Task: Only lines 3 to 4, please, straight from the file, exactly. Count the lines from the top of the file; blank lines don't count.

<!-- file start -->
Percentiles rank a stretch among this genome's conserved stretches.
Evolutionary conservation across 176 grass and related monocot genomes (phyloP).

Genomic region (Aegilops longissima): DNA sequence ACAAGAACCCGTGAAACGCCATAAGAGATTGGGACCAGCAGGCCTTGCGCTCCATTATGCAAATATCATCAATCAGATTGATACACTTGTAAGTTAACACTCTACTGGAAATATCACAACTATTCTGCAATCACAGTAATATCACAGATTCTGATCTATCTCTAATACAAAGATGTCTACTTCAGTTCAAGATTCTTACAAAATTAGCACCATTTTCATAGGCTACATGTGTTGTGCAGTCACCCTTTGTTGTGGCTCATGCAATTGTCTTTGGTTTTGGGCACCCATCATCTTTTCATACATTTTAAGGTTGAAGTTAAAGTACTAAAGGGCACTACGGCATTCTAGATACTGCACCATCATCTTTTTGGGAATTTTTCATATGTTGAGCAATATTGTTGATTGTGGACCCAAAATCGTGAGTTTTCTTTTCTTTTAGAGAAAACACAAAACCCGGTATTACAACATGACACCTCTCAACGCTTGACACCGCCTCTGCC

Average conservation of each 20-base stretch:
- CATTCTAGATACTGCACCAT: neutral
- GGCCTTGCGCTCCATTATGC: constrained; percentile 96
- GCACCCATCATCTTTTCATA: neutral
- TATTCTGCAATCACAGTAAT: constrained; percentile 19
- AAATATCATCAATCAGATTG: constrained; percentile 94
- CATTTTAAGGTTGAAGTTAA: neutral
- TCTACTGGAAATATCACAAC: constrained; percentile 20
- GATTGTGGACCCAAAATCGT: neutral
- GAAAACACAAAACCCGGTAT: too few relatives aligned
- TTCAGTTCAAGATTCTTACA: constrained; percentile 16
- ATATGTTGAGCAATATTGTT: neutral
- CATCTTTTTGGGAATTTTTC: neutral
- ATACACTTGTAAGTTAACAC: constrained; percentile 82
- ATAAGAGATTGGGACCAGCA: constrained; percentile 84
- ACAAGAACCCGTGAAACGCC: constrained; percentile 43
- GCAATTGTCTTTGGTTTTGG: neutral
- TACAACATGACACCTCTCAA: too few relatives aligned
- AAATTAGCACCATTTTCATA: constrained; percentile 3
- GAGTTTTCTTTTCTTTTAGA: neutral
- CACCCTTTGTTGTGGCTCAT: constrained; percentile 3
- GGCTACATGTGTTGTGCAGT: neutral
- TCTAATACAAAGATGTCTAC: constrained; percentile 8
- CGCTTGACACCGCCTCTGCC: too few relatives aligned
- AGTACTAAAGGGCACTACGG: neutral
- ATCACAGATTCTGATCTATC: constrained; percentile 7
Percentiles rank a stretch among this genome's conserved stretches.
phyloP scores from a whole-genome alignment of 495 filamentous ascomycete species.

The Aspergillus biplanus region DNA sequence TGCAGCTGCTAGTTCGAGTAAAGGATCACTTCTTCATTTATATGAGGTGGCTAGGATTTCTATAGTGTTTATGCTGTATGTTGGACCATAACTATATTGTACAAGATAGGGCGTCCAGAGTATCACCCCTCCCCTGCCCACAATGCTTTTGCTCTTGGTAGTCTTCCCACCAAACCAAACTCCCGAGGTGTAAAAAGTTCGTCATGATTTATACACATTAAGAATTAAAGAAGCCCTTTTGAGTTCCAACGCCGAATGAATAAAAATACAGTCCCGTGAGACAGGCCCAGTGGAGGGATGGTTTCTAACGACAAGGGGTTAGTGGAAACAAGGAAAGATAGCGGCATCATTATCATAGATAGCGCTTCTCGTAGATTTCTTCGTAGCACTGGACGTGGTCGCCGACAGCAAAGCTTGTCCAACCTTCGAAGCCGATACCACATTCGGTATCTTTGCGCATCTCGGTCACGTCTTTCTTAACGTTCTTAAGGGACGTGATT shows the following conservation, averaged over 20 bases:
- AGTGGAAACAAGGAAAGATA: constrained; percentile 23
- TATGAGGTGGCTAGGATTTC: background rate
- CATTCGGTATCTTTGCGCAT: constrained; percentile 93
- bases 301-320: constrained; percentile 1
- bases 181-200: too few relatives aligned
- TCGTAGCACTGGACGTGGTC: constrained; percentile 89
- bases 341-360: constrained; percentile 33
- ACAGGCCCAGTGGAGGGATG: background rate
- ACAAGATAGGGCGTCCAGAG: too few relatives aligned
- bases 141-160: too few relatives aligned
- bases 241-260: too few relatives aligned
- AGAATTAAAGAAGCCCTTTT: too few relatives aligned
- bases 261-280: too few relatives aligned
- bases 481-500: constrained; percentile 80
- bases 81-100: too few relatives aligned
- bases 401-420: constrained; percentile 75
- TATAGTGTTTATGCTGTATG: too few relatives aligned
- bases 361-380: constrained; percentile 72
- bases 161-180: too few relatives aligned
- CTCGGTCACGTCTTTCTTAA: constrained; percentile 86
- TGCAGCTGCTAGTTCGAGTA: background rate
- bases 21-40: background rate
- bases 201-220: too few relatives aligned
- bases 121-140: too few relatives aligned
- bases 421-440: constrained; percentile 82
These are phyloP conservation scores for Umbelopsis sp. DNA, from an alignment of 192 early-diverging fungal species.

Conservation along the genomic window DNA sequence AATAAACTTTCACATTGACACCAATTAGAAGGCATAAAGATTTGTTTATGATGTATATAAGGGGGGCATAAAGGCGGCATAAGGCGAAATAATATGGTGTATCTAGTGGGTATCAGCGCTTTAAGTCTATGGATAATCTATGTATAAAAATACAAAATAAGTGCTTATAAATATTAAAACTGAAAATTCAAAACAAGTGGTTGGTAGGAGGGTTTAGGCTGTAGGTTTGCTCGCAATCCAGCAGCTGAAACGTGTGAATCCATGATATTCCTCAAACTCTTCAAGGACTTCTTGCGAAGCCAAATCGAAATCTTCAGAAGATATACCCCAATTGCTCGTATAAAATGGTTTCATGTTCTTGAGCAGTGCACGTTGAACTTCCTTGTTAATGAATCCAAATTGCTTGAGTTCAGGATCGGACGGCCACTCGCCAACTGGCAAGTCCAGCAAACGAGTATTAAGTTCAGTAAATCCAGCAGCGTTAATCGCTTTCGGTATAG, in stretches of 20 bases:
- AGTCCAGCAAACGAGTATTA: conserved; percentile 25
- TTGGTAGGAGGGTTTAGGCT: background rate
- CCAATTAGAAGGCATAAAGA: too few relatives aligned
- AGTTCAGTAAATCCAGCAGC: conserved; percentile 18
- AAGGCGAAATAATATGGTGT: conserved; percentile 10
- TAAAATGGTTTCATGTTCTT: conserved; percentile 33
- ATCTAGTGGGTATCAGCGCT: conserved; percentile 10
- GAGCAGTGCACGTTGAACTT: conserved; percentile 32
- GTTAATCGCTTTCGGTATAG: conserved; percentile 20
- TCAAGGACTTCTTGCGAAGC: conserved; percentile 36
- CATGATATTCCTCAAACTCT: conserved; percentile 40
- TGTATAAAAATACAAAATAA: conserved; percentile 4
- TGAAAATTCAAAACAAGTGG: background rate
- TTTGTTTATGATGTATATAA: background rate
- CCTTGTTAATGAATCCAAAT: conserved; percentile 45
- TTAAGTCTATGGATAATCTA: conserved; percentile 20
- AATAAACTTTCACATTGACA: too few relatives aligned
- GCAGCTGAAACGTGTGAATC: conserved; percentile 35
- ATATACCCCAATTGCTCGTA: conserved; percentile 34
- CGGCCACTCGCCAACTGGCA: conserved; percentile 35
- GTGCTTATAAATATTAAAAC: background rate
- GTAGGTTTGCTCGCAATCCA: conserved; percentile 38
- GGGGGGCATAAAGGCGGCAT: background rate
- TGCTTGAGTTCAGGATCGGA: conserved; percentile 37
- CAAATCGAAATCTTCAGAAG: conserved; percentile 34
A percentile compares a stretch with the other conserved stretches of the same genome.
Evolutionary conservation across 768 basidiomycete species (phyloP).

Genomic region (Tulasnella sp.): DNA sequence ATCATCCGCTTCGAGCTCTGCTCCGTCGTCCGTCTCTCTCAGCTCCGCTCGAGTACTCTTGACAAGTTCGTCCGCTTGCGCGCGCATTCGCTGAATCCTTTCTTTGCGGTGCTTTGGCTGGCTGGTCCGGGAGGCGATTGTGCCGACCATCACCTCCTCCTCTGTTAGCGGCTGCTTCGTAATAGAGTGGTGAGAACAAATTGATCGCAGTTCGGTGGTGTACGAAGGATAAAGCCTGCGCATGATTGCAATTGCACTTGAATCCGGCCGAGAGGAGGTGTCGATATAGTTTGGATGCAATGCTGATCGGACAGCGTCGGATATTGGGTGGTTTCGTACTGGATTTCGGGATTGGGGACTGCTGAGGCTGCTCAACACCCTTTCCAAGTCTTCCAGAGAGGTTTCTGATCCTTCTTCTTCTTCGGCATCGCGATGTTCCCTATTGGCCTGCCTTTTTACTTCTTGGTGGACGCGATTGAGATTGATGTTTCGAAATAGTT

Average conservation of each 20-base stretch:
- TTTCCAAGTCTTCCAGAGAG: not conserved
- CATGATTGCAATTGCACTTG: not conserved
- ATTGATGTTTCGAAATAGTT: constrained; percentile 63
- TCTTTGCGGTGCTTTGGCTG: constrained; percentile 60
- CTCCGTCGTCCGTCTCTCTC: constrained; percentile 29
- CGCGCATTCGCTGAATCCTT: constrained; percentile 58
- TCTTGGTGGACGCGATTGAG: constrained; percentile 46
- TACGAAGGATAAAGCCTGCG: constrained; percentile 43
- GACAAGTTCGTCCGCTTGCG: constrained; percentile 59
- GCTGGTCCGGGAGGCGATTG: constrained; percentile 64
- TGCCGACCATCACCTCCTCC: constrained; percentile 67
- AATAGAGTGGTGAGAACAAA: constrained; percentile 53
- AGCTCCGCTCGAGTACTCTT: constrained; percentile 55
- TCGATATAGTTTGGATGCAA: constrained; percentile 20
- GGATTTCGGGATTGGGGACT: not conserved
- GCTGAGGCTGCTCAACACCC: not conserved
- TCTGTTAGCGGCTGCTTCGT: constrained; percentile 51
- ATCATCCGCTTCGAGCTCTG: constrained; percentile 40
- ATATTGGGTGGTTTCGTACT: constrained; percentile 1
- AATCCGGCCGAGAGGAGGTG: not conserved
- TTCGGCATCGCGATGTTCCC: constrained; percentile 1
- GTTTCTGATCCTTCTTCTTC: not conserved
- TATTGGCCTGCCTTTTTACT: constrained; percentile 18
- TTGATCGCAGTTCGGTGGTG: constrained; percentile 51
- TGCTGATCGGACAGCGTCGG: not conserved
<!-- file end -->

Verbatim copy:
Genomic region (Aegilops longissima): DNA sequence ACAAGAACCCGTGAAACGCCATAAGAGATTGGGACCAGCAGGCCTTGCGCTCCATTATGCAAATATCATCAATCAGATTGATACACTTGTAAGTTAACACTCTACTGGAAATATCACAACTATTCTGCAATCACAGTAATATCACAGATTCTGATCTATCTCTAATACAAAGATGTCTACTTCAGTTCAAGATTCTTACAAAATTAGCACCATTTTCATAGGCTACATGTGTTGTGCAGTCACCCTTTGTTGTGGCTCATGCAATTGTCTTTGGTTTTGGGCACCCATCATCTTTTCATACATTTTAAGGTTGAAGTTAAAGTACTAAAGGGCACTACGGCATTCTAGATACTGCACCATCATCTTTTTGGGAATTTTTCATATGTTGAGCAATATTGTTGATTGTGGACCCAAAATCGTGAGTTTTCTTTTCTTTTAGAGAAAACACAAAACCCGGTATTACAACATGACACCTCTCAACGCTTGACACCGCCTCTGCC

Average conservation of each 20-base stretch: